A Labour-led government would phase out negative gearing for property investment over five years, leader Andrew Little announced Sunday.
Speaking to party delegates at the Labour Party’s election year congress, Little said the corresponding income would be earmarked for a government-subsidised insulation plan for private property owners.
Rental property losses would be ring-fenced under the proposals, meaning investors would no longer be able to use tax losses on properties to offset tax on other income, Little said.
The practice would be phased out over five years, with loss deductibility reducing 20% per year over that timeframe.
Labour had already announced it was to tackle negative gearing, but to date had not provided details on how it would do this, and over what time period.
Little claimed the move would net the government an extra $150m a year once fully implemented, raising $1.2bn over ten years.
That money will pay for a Labour plan to grant a maximum of $2,000 to private homeowners – owner occupiers and investors – to fund up to half the cost of insulation upgrades or double glazing at the current building code, or for them to install a “clean, fixed form of heating.”
Housing getting further out of reach
Much of Little’s congress speech was dedicated to housing issues. He told delegates that the $315,000 first home he and his wife bought in 2000 would be worth $830,000 today.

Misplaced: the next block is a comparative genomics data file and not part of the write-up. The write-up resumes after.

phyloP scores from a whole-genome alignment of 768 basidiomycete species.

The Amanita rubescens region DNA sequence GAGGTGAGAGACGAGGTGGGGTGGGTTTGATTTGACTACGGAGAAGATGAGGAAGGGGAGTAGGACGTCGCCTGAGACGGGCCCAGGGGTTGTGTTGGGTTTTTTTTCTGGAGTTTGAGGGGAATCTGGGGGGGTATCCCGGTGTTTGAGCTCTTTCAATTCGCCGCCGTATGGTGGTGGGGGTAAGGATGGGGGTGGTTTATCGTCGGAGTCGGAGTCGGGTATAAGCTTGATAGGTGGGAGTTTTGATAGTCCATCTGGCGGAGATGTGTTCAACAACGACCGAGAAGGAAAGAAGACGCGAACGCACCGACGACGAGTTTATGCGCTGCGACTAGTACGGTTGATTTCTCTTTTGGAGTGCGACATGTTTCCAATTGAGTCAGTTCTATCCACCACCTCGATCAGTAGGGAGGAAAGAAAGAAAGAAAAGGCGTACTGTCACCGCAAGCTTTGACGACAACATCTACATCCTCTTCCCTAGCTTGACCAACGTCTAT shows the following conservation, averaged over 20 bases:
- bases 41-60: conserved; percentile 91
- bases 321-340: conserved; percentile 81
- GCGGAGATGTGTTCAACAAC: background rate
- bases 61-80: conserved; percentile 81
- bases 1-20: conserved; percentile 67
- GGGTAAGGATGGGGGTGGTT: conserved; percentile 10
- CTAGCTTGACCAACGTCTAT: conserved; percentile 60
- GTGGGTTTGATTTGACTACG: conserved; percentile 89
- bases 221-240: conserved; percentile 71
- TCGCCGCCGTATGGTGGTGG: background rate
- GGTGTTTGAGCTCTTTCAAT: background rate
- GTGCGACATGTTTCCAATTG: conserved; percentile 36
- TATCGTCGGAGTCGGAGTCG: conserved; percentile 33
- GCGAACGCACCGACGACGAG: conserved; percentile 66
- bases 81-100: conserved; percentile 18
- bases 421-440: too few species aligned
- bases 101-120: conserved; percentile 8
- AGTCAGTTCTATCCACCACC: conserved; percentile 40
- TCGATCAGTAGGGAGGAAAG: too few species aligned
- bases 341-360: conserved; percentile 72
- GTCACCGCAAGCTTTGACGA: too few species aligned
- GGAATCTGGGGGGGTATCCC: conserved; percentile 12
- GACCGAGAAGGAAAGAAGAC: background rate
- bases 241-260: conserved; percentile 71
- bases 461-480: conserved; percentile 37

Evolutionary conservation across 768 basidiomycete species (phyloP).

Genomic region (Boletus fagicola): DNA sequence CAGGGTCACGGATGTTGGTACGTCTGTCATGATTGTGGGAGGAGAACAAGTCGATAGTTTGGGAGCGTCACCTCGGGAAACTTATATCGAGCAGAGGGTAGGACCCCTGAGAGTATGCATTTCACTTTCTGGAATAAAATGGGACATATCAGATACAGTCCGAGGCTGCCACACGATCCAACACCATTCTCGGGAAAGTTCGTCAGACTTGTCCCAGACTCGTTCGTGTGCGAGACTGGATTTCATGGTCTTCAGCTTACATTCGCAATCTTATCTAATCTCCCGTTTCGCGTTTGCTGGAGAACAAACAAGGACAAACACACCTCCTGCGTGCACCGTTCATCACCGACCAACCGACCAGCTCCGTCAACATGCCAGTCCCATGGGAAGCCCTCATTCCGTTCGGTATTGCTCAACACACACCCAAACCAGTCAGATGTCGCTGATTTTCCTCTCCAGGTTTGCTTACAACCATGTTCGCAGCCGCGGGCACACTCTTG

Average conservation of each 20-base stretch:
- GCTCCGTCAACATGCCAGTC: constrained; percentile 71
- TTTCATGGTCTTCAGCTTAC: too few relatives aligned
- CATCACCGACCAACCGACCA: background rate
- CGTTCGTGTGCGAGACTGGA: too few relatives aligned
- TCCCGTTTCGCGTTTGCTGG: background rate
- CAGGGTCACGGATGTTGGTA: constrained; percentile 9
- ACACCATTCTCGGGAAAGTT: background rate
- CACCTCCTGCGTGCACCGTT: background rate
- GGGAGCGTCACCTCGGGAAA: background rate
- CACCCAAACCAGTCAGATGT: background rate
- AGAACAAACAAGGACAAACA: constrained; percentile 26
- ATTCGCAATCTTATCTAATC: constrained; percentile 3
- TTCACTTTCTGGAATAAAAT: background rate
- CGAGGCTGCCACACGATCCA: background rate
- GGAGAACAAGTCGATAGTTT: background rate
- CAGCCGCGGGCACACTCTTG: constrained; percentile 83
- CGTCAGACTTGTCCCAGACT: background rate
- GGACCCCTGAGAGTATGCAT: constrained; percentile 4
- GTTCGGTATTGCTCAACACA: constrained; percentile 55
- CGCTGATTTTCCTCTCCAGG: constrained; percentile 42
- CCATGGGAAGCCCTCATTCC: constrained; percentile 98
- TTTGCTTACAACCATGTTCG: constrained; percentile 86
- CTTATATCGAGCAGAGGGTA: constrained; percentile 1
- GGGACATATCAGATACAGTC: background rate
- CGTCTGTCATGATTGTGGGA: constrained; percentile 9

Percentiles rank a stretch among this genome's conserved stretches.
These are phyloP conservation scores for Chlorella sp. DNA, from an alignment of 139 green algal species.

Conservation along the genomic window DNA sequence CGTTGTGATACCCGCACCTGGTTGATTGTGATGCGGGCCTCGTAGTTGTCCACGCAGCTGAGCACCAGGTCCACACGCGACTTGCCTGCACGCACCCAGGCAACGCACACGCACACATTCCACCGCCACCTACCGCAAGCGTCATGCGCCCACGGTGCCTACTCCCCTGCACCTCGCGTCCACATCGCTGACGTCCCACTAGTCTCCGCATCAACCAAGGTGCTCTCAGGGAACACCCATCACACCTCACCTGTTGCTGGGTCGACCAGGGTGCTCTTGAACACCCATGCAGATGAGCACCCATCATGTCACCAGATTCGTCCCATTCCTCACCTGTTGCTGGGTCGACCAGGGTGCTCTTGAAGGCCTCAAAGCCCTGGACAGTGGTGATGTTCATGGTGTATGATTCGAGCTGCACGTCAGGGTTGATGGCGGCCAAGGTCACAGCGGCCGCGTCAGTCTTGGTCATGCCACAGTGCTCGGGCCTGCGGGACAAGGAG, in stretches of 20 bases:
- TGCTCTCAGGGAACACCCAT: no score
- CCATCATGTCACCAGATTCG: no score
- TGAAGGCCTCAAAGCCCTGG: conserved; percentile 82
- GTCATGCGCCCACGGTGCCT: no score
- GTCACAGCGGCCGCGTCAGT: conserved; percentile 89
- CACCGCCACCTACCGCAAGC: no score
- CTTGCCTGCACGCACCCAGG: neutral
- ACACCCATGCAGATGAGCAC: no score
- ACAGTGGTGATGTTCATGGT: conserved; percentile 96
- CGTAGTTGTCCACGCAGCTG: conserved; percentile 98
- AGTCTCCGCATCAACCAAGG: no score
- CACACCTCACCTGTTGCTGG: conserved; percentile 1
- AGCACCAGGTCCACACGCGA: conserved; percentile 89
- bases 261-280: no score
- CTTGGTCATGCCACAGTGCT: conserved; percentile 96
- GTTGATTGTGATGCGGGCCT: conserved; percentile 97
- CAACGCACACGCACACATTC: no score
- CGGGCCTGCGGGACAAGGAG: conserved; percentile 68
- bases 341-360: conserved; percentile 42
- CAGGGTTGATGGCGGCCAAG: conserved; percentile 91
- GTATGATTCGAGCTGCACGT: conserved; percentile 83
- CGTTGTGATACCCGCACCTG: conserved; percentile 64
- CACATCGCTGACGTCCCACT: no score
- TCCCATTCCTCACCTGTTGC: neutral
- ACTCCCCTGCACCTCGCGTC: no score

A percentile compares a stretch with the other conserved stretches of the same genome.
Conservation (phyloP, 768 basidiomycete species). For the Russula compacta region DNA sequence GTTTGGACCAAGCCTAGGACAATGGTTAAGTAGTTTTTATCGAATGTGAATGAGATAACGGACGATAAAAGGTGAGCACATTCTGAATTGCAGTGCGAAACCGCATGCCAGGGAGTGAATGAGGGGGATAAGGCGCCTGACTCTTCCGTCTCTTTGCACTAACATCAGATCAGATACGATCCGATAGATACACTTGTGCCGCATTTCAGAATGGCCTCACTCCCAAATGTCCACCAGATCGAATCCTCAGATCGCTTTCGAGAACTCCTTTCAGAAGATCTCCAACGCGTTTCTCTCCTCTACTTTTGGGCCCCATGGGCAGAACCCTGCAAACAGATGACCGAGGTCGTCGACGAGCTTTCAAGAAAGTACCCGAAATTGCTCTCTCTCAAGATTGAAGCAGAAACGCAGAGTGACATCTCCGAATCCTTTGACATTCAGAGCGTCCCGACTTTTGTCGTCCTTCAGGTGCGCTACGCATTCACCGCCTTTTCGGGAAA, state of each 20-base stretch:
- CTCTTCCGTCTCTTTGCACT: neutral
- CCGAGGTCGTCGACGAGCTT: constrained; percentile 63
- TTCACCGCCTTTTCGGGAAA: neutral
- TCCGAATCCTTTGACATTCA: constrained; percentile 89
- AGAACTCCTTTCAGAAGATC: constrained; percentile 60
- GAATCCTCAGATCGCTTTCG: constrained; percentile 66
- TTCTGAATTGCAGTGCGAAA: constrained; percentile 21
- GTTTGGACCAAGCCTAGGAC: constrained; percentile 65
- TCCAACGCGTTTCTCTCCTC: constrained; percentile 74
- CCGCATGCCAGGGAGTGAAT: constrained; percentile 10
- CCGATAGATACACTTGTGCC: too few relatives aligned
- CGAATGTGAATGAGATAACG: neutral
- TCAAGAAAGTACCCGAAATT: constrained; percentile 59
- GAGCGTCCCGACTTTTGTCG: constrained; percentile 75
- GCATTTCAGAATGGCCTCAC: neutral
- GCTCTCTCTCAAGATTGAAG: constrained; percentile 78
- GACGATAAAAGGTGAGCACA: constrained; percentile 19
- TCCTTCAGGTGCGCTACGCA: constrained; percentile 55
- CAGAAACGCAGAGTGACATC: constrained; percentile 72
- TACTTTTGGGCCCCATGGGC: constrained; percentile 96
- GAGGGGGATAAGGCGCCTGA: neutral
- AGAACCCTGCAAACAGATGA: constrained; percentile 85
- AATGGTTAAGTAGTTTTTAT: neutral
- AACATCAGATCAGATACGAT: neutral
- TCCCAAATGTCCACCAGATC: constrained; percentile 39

“Its value has nearly tripled. But here’s the thing: Families’ incomes haven’t tripled since 2000. Nowhere near. That’s why housing is getting further and further out of reach,” Little said.
“New Zealand’s housing crisis - yes, crisis - is not just about out of control prices. It’s about the insurmountable barrier that many first home buyers now face. It’s about the rapid increase in rent that tenants are seeing now,” he said.
“It’s about the fact that what is happening with housing is now the main cause of growing inequality and growing poverty in New Zealand today.”
Little said that while door knocking for the Mt Roskill by-election, he had come across one street where multiple houses were each filled with more than one family.
“That’s not the New Zealand we want. We can do better. As Jacinda and I travel the country doing public meetings, housing is the number one issue people raise with us, every single place we go,” he said.
Little said a resident in Hamilton’s Jebson Place had told him a “once a thriving state house community” had been gutted as houses were emptied yet not filled with new families.
“So, I told her why I was there that day. I was announcing that Labour will tear down all those abandoned old buildings. And in their place we are going to build a community of 100 affordable KiwiBuild and state houses – a place for families, once again,” he said.
Labour will lead the largest house building programme “since Michael Joseph Savage carried that dining table into 12 Fife Lane,” Little said.
“We’ll use the money we get from selling the first bunch of houses at cost to build more homes and sell them. And we will keep on doing that - build, sell, build, sell - helping more and more and more families buy a place of their own.”
Building houses was only part of the answer, Little said. The other was “dealing with those things that jack up prices and put homes out of reach for so many.”
“If we want to make sure all Kiwi families get a fair shot – that when it comes to buying a home they have a level playing field – we’ve got to get the speculators out of the way. We can’t let our homes be gambling chips anymore,” he said.
He outlined three steps on the demand-side of Labour’s housing policy:
“First, we’ll ban overseas speculators from buying existing houses. Simple as that. We’ll do that in our first hundred days.
“Second, we’ll make speculators who flip houses within five years pay tax on their profits.